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BINGHAMTON, NY (WSKG) — An art exhibit closing this month at the Bundy Museum in Binghamton displays about a dozen ordinary outfits, but it comes with a content warning: “this installation contains descriptions of sexual violence. Please practice self-care as needed.”
“What Were You Wearing?” recreates outfits from the stories of survivors. It’s what they were wearing at the time they were raped.
Dara Raboy is the coordinator of the 20:1 prevention program at Binghamton University and facilitated the exhibit. 20:1 refers to a 2004 statistic that 20 women in the U.S. were sexually assaulted every hour.
People who are assaulted tend to blame themselves, but only the rapist is responsible.
“There’s only one person for this crime, and so, there is nothing that a person says or does or anything that puts them to blame.” It is not anything they were wearing.
The installation is inspired by a poem written by Mary Simmerling titled What I was Wearing.
if only it were so simple
if only we could
by simply changing our clothes.
This is a traveling exhibit and is part of a larger project that collects survivor stories. Among outfits at the Bundy range from a blue T-shirt and jeans to a prom dress. One person was attacked while wearing an Army combat uniform and carrying their weapon.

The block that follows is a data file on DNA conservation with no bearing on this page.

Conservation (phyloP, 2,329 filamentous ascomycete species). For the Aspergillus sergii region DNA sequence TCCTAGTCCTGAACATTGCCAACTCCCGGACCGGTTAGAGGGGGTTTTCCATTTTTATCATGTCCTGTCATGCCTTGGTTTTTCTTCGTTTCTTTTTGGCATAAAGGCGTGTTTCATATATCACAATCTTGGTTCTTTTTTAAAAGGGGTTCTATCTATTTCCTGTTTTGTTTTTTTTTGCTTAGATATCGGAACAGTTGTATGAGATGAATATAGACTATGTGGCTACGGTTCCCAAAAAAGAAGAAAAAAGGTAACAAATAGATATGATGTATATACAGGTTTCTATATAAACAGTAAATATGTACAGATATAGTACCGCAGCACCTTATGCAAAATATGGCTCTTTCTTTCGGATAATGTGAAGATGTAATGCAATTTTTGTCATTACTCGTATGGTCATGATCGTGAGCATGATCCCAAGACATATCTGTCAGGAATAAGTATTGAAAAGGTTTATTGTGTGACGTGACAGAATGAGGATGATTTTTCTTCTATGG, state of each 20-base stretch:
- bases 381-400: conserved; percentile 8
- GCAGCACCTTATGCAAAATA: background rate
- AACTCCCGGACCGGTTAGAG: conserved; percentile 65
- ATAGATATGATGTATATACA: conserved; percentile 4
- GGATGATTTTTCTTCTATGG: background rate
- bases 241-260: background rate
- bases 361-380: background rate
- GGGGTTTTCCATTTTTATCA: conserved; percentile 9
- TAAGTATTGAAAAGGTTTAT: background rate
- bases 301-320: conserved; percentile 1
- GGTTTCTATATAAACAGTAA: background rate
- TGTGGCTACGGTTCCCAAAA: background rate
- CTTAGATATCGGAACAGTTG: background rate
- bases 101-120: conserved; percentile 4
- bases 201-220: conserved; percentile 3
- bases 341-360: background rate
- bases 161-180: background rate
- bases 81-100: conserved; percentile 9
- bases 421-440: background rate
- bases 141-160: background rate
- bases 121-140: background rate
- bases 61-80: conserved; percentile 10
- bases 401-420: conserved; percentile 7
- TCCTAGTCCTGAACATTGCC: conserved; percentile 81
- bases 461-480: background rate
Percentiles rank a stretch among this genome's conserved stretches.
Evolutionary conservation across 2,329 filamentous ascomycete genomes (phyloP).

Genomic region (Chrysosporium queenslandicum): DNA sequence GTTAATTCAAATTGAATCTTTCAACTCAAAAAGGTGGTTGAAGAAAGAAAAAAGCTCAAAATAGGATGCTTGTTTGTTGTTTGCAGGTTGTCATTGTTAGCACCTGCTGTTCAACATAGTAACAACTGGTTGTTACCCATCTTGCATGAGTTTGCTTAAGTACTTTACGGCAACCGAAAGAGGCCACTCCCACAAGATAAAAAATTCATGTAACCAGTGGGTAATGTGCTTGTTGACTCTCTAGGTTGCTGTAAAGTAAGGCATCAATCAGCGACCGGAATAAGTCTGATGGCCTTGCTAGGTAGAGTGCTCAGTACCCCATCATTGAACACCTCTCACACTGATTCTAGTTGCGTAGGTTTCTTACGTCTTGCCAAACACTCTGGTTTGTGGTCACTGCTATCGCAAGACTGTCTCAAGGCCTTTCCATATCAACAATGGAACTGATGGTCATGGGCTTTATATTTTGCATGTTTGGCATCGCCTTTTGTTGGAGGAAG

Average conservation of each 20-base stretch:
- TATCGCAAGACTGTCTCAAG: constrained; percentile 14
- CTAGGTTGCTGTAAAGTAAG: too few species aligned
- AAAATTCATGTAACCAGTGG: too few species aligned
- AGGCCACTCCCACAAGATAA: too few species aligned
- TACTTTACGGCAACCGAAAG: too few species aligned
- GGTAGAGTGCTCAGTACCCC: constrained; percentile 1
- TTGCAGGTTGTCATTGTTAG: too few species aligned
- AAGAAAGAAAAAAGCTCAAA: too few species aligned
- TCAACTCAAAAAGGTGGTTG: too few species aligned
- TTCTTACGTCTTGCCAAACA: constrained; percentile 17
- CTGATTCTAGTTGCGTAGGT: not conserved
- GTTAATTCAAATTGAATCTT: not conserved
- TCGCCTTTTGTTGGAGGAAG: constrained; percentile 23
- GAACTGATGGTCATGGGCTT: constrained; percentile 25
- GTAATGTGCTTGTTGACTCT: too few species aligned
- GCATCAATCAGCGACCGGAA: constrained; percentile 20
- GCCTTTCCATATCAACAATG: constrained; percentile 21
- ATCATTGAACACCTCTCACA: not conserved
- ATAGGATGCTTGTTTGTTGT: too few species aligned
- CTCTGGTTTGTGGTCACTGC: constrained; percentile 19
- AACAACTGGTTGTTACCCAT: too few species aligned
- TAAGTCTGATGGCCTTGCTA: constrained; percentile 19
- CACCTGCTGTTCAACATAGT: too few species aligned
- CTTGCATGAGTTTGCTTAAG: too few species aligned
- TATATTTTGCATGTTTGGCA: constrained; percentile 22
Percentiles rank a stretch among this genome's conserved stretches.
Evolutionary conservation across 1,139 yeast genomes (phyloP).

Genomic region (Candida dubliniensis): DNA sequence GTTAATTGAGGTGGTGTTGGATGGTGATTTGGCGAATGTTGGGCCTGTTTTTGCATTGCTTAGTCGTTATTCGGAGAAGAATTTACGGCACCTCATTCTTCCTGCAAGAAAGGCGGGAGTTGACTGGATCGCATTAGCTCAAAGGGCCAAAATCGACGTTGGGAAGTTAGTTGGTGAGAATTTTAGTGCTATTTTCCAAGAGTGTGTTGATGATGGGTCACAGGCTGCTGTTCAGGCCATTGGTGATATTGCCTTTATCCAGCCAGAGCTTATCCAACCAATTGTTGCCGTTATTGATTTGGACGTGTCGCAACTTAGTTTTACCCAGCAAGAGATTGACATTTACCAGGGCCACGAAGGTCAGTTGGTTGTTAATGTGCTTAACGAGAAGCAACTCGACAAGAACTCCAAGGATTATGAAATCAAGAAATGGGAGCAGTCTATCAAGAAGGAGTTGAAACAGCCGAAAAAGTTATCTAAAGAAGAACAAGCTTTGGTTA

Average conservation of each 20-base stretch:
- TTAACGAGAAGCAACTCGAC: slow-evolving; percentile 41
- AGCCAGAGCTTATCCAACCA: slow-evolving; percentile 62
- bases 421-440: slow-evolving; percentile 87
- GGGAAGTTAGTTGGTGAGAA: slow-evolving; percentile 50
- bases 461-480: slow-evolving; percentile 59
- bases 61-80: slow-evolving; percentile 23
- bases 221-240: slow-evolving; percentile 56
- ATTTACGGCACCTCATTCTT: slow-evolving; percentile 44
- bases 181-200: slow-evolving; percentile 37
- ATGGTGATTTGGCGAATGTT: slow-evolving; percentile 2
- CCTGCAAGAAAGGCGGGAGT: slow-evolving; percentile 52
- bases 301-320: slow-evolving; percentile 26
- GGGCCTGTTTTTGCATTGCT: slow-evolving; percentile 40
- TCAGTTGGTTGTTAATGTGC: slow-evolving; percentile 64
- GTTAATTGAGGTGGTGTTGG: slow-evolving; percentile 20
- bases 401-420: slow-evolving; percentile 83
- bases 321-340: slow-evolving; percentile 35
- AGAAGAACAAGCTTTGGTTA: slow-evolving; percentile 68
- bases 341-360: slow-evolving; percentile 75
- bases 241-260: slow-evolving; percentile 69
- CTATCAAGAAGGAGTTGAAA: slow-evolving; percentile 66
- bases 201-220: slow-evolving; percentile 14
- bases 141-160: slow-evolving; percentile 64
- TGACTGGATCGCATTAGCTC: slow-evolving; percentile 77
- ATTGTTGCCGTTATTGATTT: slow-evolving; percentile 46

Sometimes people are in such shock during an attack that they freeze.
“Like ‘is this really happening?’ It’s a whole—there are so many psychological components that happen that having a gun on you doesn’t ensure your safety in these situations.” Raboy added that over 80 percent of the time people are assaulted by someone they know and trusted.
Everyone reacts to assault in their own way.
There was one outfit that could be easily missed. It’s contained by a plastic bag sitting on a chair. The survivor kept the clothes in case they wanted to report it.
A plastic bag, not paper, can preserve evidence, but only for a short period of time. Preserving evidence may go against someone’s natural instinct.
“They have to shower, they have to throw things out, and they have to wash things. And sort of wash away this trauma,” Raboy said, calling the person who saved their clothes “very brave.”
The Crime Victims Assistance Center recommends not showering to retain evidence
Another story said they were never asked what they were wearing at the time of their assault. Instead, they were asked if they were gay, if they fought back, and how they could let that happen to them. According to Raboy, that’s a common reaction, especially if a man’s attacker was another man, and a barrier keeping men from reporting. She expects the rate of assault is much higher in men than is reported.
Reporting can be difficult, but CVAC offers support. The crisis line number is (607) 722-4256. Raboy said when you decide to tell someone, be sure it is someone who will keep you safe and be sensitive to your trauma. Not someone who will ask “What Were You Wearing?”